Formamidinium-cesium lead iodide (FACsPbI3), a halide compound that has become increasingly popular for use in perovskite solar cells as it combines high efficiency and reasonable heat resistance. However, solar cells made of this particular compound have a rather ambivalent relationship with sunlight, a problem that is well-known in the field, but barely understood. While the light of the sun feeds it with the much-wanted energy to convert into electricity, it also impairs the stability of the cells. Over time this affects their performance.
To understand why this is the case, our group together with Peking University and University of California San Diego did both practical experiments – monitoring the photovoltaic performance of the panels over 600 hours of exposure and characterizing the degraded perovskites – and theoretical analysis by Zehua.
We conclude that sunlight generates free carriers in the perovskite, which tend to funnel to regions where the band gap is lowest, in this case the formamidinium perovskite. The resulting energy differences make the mixed compounds that worked together so well to make the cell efficient, fall apart into separate clusters. It appears that especially the cesium-heavy clusters are photoinactive and current-blocking, limiting the performance of the device.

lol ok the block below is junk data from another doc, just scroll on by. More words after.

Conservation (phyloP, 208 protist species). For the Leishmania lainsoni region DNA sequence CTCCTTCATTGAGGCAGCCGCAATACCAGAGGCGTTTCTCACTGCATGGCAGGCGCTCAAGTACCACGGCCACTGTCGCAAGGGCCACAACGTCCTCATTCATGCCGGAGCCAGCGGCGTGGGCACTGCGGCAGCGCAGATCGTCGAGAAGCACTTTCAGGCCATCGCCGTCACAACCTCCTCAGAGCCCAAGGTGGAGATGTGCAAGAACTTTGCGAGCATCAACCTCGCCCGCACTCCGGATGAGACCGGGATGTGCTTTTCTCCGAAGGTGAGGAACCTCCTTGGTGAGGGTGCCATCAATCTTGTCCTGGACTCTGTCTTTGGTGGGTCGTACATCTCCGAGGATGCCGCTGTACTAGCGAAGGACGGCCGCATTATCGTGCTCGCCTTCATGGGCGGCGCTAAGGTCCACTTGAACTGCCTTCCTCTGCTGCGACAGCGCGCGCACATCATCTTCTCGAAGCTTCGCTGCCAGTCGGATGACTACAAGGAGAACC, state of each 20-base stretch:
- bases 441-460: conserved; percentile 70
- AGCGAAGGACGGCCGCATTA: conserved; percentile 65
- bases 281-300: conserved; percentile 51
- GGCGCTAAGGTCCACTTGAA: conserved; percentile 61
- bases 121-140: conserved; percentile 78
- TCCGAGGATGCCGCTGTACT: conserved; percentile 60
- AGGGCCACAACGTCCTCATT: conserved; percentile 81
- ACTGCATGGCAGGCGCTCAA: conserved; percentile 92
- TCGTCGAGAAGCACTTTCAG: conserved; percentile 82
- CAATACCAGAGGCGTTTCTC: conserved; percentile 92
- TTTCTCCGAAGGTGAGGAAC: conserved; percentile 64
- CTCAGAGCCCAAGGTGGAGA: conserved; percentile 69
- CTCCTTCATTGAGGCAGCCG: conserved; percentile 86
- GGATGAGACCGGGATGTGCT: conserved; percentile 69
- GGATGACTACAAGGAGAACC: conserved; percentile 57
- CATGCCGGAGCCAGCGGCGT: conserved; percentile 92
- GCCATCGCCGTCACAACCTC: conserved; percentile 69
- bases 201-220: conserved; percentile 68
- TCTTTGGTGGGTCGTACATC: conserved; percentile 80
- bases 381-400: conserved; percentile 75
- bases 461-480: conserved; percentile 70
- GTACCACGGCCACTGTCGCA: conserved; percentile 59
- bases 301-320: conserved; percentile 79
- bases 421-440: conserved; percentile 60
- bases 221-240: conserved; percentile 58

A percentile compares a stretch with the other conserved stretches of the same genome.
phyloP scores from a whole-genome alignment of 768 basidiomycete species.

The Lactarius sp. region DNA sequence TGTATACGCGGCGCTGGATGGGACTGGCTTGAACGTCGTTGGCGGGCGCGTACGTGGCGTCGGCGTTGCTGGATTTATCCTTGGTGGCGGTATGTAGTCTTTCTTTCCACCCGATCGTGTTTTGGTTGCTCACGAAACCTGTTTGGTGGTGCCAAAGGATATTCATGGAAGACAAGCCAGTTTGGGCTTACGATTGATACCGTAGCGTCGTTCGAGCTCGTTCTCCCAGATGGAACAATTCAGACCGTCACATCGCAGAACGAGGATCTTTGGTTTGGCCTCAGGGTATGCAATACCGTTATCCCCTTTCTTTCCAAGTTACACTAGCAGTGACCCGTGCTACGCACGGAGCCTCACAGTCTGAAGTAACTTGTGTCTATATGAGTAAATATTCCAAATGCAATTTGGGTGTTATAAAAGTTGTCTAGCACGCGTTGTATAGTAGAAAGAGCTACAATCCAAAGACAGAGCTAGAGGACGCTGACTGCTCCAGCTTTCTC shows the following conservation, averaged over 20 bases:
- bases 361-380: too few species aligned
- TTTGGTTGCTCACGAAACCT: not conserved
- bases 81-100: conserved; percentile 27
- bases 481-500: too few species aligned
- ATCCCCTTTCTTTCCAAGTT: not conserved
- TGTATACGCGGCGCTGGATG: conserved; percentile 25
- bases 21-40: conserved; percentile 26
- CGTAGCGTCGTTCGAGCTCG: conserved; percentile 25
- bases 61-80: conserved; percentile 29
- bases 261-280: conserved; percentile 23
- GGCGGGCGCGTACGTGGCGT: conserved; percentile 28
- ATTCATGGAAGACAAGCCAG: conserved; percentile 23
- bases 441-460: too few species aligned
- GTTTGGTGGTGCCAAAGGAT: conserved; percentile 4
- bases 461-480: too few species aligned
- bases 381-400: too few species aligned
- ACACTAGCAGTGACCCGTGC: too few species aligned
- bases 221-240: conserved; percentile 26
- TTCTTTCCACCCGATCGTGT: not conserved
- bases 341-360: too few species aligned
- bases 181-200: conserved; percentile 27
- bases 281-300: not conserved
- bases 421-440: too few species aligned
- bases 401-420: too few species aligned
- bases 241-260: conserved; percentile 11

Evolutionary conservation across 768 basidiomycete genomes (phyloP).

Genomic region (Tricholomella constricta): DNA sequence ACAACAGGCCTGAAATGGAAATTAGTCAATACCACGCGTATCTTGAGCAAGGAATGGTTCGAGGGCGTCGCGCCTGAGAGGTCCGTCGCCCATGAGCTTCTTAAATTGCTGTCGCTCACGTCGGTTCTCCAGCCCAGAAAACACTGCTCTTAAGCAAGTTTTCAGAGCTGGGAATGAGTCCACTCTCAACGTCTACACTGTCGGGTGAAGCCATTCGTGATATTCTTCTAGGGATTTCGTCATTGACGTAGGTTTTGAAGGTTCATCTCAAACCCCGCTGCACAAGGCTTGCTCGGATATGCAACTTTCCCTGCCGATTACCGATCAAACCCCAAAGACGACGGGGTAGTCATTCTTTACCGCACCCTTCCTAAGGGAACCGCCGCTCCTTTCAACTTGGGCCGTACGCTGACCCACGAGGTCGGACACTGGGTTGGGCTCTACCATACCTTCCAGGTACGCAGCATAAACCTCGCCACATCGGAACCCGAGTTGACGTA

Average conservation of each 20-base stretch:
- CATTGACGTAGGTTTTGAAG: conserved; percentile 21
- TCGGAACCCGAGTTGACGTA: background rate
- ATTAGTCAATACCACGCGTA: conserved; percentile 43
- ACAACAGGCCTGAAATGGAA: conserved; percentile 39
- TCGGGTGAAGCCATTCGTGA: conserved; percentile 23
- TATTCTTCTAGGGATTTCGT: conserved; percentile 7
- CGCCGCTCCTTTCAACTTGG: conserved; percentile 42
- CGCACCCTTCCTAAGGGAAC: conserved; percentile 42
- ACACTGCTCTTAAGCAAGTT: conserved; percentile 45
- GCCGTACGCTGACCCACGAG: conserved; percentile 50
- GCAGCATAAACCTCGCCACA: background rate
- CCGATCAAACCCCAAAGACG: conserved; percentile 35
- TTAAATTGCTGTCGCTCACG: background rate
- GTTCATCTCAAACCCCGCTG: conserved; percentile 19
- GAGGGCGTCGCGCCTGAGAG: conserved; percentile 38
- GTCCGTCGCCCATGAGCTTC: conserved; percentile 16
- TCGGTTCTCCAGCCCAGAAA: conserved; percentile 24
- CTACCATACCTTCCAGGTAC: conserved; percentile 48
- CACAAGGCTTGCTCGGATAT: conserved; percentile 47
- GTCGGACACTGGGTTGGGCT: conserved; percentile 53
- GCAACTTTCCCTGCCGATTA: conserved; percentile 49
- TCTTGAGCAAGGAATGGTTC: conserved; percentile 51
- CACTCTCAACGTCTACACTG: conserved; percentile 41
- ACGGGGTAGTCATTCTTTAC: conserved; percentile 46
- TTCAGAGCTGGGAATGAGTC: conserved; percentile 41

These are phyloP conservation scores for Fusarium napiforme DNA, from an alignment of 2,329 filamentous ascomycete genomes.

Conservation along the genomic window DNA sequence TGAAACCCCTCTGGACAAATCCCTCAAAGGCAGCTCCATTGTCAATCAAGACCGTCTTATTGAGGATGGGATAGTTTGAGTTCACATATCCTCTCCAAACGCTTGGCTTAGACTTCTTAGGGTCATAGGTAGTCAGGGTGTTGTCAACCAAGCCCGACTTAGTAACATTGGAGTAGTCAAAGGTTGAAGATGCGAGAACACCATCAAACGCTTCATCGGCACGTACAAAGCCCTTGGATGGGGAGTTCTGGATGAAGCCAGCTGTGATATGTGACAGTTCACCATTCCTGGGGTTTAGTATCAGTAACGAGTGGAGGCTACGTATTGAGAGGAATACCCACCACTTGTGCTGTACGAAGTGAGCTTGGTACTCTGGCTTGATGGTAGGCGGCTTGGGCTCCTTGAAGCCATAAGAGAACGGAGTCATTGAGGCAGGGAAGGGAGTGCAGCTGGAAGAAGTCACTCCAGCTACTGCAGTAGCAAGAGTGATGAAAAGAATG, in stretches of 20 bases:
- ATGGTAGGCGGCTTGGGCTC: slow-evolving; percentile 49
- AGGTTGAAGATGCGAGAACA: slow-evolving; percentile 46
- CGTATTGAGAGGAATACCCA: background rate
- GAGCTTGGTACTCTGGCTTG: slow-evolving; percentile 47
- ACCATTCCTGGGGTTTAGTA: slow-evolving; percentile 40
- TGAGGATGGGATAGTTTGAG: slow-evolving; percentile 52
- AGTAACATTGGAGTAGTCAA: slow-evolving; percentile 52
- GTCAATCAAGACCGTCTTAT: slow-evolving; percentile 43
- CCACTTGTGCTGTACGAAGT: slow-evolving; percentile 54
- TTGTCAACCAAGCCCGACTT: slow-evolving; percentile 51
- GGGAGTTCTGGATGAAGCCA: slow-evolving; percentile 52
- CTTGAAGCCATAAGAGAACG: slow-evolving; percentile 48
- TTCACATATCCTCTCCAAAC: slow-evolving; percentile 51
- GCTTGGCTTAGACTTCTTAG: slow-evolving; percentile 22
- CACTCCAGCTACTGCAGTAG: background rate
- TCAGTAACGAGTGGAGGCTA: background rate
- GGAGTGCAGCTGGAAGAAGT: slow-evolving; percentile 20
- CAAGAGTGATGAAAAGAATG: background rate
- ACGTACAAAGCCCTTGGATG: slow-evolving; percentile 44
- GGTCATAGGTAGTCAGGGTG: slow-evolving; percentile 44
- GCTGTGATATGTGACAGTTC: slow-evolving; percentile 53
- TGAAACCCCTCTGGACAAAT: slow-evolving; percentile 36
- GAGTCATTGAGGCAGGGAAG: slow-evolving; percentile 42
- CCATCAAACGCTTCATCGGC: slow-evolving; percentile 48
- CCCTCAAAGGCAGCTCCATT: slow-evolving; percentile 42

The findings are published on Joule and highlighted as homepage news item “understanding the love-hate relationship of halide perovskite with the sun” at our university TU/e.